dbr
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Re: I Bonds as part of a portfolio

Post by dbr » Thu Nov 14, 2013 4:02 pm

wintermute wrote:I use I-bonds for more tax deferred space. In other tax deferred spaces, I hold longer bonds to bring up my duration to about 5 years. The risk (duration) adjusted return of I-bonds may end up higher than say BND.

Does anyone know if TD auto-redeems electronic I-bonds? If they don't, you can hold onto them and delay redemption in retirement. You may also be able to do redemption and rebuy, if you have a bad year (income wise) between now and retirement.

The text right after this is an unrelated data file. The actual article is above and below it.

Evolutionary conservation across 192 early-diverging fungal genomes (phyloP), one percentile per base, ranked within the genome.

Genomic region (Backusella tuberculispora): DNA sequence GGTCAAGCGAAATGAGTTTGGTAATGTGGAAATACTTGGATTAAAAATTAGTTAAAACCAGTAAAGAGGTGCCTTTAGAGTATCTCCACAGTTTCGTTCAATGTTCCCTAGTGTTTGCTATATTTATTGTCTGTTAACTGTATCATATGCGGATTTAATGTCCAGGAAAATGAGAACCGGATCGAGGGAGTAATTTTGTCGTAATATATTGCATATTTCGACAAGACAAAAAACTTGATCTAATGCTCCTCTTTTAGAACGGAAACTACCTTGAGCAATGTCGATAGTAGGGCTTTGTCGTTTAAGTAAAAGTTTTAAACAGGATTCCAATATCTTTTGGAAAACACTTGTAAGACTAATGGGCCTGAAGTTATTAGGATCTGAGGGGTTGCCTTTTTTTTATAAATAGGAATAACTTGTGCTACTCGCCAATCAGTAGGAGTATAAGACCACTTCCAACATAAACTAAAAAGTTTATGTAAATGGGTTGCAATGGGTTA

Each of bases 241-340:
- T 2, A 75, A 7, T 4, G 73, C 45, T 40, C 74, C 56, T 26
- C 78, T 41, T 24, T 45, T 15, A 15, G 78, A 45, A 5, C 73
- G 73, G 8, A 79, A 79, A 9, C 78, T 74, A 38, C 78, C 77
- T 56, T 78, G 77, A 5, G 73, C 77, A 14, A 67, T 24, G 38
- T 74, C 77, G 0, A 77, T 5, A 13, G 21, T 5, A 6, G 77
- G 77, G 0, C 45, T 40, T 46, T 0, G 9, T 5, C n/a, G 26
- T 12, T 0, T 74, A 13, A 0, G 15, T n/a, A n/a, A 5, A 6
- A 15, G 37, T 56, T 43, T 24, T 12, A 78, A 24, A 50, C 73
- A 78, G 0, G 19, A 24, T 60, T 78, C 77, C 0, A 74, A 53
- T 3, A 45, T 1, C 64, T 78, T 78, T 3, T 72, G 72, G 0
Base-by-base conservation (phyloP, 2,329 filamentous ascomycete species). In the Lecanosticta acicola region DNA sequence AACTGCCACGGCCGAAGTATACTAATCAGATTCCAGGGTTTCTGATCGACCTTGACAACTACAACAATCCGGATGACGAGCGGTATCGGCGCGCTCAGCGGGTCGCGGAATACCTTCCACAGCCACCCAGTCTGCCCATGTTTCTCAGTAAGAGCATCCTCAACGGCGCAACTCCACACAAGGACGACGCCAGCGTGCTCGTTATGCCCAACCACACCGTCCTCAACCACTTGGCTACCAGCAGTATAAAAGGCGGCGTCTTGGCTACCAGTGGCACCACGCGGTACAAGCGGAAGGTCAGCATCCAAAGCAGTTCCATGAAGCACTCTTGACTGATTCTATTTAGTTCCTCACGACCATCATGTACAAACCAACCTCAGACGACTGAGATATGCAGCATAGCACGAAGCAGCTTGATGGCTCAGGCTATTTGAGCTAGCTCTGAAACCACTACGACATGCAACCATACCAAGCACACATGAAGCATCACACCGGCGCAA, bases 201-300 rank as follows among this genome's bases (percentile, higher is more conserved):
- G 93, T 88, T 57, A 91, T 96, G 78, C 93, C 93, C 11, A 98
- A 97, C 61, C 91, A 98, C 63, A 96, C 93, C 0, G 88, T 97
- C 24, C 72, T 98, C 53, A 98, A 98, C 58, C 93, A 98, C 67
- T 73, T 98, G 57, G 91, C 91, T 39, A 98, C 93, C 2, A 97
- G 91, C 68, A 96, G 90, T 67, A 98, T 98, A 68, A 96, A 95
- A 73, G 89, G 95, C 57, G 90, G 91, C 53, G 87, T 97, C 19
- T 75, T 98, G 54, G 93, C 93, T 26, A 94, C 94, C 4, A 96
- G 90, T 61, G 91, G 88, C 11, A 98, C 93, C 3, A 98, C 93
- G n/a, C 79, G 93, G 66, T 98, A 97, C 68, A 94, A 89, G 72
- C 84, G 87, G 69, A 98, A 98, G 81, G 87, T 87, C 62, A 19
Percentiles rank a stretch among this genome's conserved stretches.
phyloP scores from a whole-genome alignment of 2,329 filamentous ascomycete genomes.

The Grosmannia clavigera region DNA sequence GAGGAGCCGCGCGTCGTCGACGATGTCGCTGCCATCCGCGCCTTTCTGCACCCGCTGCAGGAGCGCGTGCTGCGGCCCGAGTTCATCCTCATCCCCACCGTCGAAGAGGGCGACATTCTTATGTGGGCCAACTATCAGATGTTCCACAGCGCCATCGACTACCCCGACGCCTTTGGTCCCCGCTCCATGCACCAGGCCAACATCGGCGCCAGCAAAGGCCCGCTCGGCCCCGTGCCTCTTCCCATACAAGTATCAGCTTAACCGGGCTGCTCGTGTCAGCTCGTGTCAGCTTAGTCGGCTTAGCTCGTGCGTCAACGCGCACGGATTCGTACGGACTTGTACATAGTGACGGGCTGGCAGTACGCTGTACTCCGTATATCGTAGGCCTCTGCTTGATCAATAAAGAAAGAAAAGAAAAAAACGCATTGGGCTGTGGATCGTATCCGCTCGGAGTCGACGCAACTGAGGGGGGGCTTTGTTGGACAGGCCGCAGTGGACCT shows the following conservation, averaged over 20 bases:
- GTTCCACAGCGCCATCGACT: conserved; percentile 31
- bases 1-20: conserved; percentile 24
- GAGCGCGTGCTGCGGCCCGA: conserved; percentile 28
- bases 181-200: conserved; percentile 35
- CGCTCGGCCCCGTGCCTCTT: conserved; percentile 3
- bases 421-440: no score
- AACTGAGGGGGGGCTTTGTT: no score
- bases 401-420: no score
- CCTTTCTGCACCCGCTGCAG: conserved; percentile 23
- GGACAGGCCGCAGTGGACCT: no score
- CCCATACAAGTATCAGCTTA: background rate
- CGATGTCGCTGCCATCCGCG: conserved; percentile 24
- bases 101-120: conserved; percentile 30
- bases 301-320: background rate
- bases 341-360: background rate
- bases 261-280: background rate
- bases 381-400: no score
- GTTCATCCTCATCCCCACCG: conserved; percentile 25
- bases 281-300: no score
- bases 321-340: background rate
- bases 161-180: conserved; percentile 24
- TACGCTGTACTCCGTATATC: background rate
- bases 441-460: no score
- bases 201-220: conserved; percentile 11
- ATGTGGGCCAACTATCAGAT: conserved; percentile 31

My understanding is that they stay there until you redeem them, even forever, but at the end of 30 years they stop paying interest and the deferred tax comes due unless you have elected annual tax payments (no deferral). I assume they send in a 1099 after that 30th year?

placeholder
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Re: I Bonds as part of a portfolio

Post by placeholder » Thu Nov 14, 2013 4:56 pm

wintermute wrote:Does anyone know if TD auto-redeems electronic I-bonds? If they don't, you can hold onto them and delay redemption in retirement.
Even if you could it wouldn't be legal. According to someone in this thread http://www.bogleheads.org/forum/viewtop ... 2&t=112365 EE bonds are automatically redeemed at final maturity. Probably the same for I bonds.